Citizen science booster on the Colbert Report

Previously on this blog, Sci4Cits blogger Elizabeth Walter reported on Bard College’s novel attempt to bring citizen science into the minds of all freshmen through an intensive, mandatory, three-week course, aptly titled Citizen Science.

Bard’s President, Leon Botstein, is a passionate believer that citizen science activities hold the key to helping people reconnect to science and better understand the world around them. The more people understand about the scientific process–and how things work–the better able they are to participate more fully in our democracy. (It’s difficult to weigh in on science policy discussions centered on synthetic biology, for example, if one is uninformed on the topic.)

Sci4Cits and Bard are working together to arm freshmen and their professors with plenty of citizen science projects and a platform for them to share their experiences. We hope you will follow their three-week journey, starting in January, and share feedback on the students’ Sci4CitsĀ member blogs!

In the interim, check out this amusing clip of Botstein on the Colbert Report, last night!

The Colbert Report Mon – Thurs 11:30pm / 10:30c
Leon Botstein
Colbert Report Full Episodes 2010 Election March to Keep Fear Alive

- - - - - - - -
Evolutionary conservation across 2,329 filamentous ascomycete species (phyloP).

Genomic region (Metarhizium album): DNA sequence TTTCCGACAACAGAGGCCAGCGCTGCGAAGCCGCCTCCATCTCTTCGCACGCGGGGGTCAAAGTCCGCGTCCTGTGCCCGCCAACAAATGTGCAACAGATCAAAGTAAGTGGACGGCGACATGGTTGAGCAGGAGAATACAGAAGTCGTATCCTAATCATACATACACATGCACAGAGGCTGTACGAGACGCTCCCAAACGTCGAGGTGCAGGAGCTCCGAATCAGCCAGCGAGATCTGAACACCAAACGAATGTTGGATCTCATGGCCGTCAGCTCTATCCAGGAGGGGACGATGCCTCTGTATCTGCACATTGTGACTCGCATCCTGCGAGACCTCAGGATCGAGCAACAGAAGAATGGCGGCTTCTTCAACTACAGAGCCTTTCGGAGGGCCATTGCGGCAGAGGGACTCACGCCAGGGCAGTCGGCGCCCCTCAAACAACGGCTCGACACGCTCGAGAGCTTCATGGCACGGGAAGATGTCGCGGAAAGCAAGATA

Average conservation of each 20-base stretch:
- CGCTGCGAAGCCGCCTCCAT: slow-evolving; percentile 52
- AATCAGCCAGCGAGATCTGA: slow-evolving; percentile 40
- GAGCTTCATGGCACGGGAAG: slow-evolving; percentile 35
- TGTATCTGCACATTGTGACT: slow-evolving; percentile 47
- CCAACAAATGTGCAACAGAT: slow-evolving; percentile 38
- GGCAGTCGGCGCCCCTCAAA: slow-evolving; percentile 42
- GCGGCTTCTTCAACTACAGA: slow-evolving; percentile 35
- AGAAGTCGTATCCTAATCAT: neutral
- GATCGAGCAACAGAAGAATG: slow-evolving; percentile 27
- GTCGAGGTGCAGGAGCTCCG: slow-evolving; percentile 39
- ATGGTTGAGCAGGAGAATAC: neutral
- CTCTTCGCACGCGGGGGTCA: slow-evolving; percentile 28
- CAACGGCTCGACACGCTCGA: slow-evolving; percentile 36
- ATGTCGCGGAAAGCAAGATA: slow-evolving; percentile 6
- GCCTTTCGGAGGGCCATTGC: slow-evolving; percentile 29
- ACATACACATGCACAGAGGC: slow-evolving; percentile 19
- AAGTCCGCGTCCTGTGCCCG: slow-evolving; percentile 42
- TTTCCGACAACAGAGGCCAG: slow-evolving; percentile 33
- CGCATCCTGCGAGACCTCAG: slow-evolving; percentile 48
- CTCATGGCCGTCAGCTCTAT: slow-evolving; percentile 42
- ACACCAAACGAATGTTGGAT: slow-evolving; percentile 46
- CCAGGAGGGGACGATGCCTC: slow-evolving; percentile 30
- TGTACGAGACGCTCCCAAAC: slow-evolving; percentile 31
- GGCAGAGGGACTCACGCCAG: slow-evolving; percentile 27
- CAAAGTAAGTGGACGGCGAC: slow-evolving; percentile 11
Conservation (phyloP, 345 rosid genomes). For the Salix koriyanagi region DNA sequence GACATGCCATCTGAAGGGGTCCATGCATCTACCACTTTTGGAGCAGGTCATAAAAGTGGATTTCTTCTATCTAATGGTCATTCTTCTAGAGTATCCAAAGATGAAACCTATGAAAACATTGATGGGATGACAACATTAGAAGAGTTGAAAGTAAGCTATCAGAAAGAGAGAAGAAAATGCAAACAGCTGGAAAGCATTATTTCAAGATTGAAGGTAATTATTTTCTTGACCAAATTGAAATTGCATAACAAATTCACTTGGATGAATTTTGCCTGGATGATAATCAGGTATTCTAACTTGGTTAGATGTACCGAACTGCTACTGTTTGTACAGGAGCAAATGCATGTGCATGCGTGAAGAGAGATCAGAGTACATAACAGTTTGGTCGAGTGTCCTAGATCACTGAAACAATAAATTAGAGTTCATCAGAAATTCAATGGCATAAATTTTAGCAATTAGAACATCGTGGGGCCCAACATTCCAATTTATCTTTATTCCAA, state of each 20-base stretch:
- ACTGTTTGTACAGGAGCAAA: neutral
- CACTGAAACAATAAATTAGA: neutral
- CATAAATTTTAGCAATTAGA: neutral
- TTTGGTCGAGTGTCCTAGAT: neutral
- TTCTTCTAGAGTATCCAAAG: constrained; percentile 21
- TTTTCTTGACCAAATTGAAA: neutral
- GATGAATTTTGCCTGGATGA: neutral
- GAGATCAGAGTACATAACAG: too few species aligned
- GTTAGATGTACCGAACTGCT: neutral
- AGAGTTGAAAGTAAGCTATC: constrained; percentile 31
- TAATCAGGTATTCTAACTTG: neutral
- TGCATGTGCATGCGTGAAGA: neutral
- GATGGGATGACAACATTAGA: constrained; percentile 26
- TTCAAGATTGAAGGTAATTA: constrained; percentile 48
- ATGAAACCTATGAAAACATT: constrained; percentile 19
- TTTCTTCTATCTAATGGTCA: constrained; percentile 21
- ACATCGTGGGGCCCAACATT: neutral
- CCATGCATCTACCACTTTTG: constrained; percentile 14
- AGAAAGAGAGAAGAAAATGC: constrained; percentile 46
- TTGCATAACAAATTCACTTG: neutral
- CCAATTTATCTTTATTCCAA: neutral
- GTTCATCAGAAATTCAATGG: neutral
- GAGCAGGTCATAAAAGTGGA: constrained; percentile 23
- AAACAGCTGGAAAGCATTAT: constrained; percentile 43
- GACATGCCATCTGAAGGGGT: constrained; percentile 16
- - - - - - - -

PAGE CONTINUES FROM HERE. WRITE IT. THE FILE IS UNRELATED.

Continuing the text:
Categories: Citizen Science, Science Policy

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About the Author

Darlene Cavalier

Darlene Cavalier

Darlene Cavalier is a Professor at Arizona State University's Center for Engagement and Training, part of the School for the Future of Innovation in Society. Cavalier is the founder of SciStarter. She is also the founder of Science Cheerleader, an organization of more than 300 current and former professional cheerleaders pursuing STEM careers, and a cofounder of ECAST: Expert and Citizen Assessment of Science and Technology, a network of universities, science centers, and think tanks that produces public deliberations to enhance science policymaking. She is a founding board member of the Citizen Science Association, a senior advisor at Discover Magazine, a member of the EPA's National Advisory Council for Environmental Policy and Technology, and was appointed to the National Academy of Sciences "Designing Citizen Science to Support Science Learning" committee. She is the author of The Science of Cheerleading and co-editor of The Rightful Place of Science: Citizen Science, published by Arizona State University. Darlene holds degrees from Temple University and the University of Pennsylvania and was a high school, college and NBA cheerleader. Darlene lives in Philadelphia with her husband and four children.